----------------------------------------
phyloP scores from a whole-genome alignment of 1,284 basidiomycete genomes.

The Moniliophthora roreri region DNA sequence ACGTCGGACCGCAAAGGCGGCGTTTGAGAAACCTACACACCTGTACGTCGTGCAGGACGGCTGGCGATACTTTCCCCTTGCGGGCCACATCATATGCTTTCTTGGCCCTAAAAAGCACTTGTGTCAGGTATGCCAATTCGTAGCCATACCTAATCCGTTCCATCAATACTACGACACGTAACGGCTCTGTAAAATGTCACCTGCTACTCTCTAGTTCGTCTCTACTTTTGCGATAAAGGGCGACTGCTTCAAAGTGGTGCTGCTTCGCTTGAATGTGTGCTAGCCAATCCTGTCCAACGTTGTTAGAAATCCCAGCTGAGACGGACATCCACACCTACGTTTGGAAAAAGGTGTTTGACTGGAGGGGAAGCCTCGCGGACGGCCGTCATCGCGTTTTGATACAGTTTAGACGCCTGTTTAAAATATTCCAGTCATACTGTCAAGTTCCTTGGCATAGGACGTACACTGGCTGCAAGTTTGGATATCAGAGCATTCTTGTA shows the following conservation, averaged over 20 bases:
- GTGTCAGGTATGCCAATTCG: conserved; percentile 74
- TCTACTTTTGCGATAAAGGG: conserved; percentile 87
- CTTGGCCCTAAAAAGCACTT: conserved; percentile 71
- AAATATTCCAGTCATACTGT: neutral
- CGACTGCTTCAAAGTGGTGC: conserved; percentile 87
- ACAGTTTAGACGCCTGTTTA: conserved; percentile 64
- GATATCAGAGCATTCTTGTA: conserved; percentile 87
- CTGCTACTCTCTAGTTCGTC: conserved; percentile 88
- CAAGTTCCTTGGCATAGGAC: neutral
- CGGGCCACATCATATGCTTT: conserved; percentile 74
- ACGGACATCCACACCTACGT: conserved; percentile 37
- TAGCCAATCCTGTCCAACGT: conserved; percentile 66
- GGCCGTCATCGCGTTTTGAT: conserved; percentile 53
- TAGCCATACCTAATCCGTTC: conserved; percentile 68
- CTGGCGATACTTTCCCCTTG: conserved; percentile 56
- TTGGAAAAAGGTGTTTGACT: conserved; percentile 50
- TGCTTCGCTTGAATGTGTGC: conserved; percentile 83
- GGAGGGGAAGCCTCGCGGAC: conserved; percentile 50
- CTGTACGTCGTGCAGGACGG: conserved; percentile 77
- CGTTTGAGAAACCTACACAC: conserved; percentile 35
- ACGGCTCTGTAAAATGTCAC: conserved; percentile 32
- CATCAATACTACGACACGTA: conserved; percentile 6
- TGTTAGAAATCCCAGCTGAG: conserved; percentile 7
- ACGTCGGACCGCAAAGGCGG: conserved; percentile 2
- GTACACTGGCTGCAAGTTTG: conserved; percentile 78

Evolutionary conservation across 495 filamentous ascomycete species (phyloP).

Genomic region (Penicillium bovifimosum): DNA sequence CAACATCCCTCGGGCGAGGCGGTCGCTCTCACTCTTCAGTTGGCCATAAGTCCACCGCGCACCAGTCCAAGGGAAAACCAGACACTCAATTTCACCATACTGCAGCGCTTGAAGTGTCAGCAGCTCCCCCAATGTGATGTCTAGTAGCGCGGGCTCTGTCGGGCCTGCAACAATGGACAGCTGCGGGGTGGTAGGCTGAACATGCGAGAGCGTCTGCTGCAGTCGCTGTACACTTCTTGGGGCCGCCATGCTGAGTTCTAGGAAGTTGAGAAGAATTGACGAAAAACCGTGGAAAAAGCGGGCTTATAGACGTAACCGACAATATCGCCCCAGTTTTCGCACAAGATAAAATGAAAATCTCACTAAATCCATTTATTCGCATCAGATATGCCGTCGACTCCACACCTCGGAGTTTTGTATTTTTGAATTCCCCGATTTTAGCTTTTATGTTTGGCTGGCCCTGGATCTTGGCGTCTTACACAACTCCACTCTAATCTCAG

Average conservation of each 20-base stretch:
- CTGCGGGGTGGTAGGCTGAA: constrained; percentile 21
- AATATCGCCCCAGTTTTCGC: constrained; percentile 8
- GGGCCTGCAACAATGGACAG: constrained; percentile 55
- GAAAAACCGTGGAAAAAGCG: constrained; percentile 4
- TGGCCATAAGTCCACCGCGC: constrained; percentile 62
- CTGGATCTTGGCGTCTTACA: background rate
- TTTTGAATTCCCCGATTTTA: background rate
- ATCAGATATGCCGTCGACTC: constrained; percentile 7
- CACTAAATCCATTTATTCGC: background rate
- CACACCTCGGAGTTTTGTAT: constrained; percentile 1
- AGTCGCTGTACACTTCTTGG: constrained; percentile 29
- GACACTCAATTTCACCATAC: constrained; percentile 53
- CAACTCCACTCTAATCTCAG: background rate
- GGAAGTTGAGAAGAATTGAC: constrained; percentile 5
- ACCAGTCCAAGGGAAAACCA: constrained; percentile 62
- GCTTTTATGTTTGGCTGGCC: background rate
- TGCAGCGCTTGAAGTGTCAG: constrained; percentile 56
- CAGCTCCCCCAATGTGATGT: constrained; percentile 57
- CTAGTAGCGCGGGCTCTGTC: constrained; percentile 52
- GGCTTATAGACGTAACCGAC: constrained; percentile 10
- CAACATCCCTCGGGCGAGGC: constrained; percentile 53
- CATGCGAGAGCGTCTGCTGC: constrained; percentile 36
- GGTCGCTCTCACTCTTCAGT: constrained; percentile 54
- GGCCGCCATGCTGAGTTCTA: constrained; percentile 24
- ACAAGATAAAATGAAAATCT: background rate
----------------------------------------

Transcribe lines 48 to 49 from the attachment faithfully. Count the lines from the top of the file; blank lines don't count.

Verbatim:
- CAGCTCCCCCAATGTGATGT: constrained; percentile 57
- CTAGTAGCGCGGGCTCTGTC: constrained; percentile 52